Exhibition | Waterloo at Windsor: 1815–2015

Posted in exhibitions by Editor on January 5, 2015


The Waterloo Chamber, Windsor Castle, Photo by Mark Fiennes for the Royal Collection Trust
© Her Majesty Queen Elizabeth II, 2014

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Press release (4 November 2014) from the Royal Collection:

Waterloo at Windsor: 1815–2015
Windsor Castle, 31 January 2015 — January 2016

In 2015 a special themed visit at Windsor Castle—incorporating an exhibition, a trail, and a new multimedia tour through the State Apartments—will mark the bicentenary of the Battle of Waterloo and the peace that followed nearly 25 years of war between France, under the Emperor Napoleon Bonaparte, and the allied forces including those of Great Britain, Austria, Prussia, and Russia.

Throughout the State Apartments visitors will discover unique artefacts associated with Waterloo, including items that belonged to the defeated Emperor, trophies from the battlefield, and documents from the Royal Archives. The centrepiece of the visit is the magnificent Waterloo Chamber, commissioned by George, Prince Regent (the future George IV) as a lasting monument to the battle at the heart of Windsor Castle. Throughout 2015, the route will be extended allowing visitors to walk into and around the room, rather than viewing the room from either end.

For nearly a quarter of a century Napoleon fought his way across Europe. In 1814 he was finally defeated and imprisoned, but in February of the following year he escaped exile from the Italian island of Elba. In the 100 days that followed, Napoleon overthrew the newly-restored French king and gathered his troops, before facing the leader of the allied army, the Duke of Wellington, 13 kilometres south of Brussels at Waterloo.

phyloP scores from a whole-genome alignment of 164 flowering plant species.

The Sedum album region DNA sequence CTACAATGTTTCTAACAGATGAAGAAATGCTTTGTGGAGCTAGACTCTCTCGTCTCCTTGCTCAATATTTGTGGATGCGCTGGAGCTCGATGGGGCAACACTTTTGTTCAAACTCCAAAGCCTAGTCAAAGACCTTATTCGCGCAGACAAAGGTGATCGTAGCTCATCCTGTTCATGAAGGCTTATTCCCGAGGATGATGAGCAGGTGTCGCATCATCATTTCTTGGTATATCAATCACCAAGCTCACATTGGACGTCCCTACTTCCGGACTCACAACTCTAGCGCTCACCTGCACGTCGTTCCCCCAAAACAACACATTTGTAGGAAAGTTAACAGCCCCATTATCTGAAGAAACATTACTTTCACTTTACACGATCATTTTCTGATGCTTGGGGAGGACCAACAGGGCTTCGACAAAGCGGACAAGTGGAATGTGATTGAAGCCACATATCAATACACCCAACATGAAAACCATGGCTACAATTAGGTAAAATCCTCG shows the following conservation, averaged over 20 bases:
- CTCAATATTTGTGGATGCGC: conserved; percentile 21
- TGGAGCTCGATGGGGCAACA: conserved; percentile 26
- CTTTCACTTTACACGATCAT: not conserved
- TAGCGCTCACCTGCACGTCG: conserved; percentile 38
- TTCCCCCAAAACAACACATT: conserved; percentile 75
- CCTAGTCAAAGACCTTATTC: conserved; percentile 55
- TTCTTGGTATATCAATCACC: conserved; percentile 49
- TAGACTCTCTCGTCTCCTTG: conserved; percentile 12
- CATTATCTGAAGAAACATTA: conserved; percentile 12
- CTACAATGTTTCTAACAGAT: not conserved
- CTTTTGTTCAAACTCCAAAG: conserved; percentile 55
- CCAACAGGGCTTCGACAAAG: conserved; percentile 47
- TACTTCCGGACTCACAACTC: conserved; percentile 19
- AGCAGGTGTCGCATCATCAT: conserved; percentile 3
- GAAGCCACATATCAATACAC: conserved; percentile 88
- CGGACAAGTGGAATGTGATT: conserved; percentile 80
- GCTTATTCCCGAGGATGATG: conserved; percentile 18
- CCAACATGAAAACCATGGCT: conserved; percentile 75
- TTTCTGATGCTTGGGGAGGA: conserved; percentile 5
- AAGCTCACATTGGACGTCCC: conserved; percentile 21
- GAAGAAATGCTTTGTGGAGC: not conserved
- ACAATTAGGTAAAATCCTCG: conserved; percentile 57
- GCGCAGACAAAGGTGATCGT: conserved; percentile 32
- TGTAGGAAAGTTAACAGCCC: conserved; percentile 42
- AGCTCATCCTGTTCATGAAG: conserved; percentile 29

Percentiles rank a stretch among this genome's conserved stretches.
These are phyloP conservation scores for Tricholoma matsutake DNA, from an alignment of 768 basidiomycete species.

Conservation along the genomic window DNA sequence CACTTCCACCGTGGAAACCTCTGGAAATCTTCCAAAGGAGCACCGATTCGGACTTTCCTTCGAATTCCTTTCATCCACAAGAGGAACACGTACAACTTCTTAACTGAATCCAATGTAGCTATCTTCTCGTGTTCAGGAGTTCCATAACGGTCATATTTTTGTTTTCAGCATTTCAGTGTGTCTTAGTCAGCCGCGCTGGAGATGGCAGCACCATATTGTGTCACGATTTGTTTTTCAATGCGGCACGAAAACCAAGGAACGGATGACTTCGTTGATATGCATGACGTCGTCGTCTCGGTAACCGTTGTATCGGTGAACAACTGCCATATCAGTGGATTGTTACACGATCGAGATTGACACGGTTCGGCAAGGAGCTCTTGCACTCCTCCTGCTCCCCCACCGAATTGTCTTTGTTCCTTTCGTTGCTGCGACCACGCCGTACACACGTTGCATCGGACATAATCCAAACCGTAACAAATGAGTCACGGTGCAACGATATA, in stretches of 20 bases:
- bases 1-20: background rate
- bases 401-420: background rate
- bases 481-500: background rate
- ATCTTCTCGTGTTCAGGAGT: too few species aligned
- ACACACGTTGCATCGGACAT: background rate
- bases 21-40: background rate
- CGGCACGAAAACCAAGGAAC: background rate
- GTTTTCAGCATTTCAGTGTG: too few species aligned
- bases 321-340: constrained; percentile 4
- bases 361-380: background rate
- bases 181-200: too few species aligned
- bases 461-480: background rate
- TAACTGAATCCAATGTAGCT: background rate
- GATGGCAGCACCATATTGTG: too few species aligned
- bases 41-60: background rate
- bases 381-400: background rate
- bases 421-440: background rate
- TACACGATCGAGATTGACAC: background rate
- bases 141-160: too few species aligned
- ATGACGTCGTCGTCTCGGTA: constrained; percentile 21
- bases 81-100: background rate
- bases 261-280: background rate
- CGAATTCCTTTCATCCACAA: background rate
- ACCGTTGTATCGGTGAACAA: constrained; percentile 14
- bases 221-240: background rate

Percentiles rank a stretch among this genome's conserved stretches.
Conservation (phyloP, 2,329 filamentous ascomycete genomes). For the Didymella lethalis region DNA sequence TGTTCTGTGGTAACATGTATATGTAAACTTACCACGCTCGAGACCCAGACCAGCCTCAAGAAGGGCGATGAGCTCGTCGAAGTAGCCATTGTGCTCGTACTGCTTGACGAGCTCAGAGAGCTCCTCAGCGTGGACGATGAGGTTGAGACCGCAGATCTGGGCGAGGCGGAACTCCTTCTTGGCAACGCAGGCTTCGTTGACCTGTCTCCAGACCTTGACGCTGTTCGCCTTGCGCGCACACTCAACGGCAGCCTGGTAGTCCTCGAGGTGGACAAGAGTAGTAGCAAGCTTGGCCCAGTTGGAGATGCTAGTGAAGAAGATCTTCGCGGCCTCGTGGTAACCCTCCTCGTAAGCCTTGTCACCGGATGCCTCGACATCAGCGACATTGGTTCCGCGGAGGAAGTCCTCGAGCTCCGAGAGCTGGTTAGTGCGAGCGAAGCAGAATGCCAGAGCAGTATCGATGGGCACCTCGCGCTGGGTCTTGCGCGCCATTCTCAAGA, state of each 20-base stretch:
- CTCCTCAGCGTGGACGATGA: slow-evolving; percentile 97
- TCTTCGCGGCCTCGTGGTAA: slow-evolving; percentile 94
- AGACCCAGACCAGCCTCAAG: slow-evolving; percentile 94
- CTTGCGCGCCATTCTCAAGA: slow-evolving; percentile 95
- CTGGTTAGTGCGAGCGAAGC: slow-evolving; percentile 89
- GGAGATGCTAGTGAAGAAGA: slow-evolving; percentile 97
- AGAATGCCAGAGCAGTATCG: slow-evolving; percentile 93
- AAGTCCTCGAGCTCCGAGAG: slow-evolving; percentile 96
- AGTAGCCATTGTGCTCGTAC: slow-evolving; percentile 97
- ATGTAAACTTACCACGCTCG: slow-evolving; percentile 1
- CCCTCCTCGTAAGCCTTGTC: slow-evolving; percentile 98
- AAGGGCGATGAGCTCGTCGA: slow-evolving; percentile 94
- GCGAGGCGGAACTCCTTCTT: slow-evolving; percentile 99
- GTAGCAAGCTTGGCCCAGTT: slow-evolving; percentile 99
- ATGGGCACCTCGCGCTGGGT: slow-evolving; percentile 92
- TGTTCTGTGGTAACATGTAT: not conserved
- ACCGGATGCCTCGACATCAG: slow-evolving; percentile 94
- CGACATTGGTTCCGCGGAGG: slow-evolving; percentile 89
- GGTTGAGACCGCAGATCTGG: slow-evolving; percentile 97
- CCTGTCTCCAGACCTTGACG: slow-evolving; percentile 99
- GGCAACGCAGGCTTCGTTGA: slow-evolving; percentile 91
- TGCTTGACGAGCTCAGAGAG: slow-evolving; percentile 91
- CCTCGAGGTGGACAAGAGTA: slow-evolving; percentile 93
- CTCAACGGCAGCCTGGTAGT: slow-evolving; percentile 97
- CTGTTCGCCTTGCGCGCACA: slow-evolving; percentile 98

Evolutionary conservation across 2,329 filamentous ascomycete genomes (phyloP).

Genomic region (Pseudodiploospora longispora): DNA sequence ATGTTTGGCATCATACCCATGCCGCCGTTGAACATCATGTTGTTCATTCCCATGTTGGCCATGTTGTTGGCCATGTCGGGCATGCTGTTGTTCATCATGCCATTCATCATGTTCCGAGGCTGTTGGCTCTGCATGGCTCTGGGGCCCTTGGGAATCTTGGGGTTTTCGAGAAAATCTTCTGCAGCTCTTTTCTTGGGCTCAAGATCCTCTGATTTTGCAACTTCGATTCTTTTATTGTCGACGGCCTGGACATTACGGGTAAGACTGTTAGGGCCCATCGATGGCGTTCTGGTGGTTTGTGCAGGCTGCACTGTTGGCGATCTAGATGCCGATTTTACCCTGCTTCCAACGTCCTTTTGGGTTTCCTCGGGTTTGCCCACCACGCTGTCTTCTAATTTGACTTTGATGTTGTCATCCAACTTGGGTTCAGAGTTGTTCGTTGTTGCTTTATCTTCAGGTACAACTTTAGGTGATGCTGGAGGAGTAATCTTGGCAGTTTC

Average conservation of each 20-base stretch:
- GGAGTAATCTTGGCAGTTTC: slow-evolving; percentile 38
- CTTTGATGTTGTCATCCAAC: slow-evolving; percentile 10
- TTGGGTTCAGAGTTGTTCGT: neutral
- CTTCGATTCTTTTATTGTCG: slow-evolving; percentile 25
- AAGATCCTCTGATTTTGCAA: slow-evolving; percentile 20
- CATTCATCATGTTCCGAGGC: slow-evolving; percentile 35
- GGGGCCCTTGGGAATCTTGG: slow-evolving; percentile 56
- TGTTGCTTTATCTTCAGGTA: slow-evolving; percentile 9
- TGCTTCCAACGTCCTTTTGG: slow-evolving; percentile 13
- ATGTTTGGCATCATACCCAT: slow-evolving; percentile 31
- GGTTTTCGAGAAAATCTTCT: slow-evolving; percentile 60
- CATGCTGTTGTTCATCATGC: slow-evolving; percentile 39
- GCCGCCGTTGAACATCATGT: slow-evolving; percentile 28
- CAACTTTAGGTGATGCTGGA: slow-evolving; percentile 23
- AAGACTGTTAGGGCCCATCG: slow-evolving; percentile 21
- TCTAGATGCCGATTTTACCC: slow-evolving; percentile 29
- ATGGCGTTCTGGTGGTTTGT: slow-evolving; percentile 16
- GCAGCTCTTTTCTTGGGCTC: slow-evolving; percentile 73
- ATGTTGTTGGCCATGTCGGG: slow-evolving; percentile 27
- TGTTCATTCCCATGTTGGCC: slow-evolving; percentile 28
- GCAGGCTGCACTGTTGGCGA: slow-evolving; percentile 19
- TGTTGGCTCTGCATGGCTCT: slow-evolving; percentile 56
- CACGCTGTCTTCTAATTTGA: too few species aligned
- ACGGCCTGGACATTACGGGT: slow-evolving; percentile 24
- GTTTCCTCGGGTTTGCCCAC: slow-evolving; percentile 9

The Waterloo Chamber

Sir Thomas Lawrence, Arthur Wellesley, 1st Duke of Wellington, 1814-1815 courtesy Royal Collection Trust ©Her Majesty Queen Elizabeth II 2014

Sir Thomas Lawrence, Arthur Wellesley, 1st Duke of Wellington, 1814–15, Royal Collection Trust © Her Majesty Queen Elizabeth II 2014

This vast room, measuring nearly 30 by 14.5 metres, was created for the sole purpose of displaying portraits of the statesmen, politicians, diplomats, and military leaders who were responsible for the overthrow of Napoleon. Despite never seeing active service, the Prince Regent regarded himself as a key player in the victory. In celebration of Napoleon’s abdication in April 1814, he invited several of the allied leaders and commanders to London and commissioned Britain’s pre-eminent portraitist, Sir Thomas Lawrence, to paint those attending. After Napoleon’s final defeat at Waterloo, Lawrence travelled to the Congress of Peace at Aix-la-Chapelle, then to Vienna and finally to Rome to complete the series.

The Waterloo Chamber remained unfinished at George IV’s death and was completed by his successor, William IV, who wanted the room to be more a commemoration of the battle than a celebration of the diplomacy that saw peace brought to Europe. A further nine portraits were added to the Waterloo Chamber’s ‘hall of fame’ by William IV and in Queen Victoria’s reign, bringing the total to 38.

Lawrence’s portrait of the Duke of Wellington dominates the room. The national hero stands beneath a triumphal arch, holding aloft the Sword of State, symbolising the sovereign’s royal authority. Beside him on a ledge rests a baton and letter signed George P.R., signifying his promotion to Field Marshal and the gratitude of the Crown. Wellington is flanked by portraits of Count Platov, commander of the Cossack cavalry, and Field Marshal Blücher, the head of the Prussian forces—the 72-year-old was nicknamed ‘Marshal Forwards’ because of his eagerness in battle. Lawrence’s portrait of Pope Pius VII, who was instrumental in the peace negotiations, is considered to be among the artist’s finest works. Imprisoned by Napoleon for many years, the Pope became a figurehead for the political and cultural regeneration of Europe after his release in 1814.

The Exhibition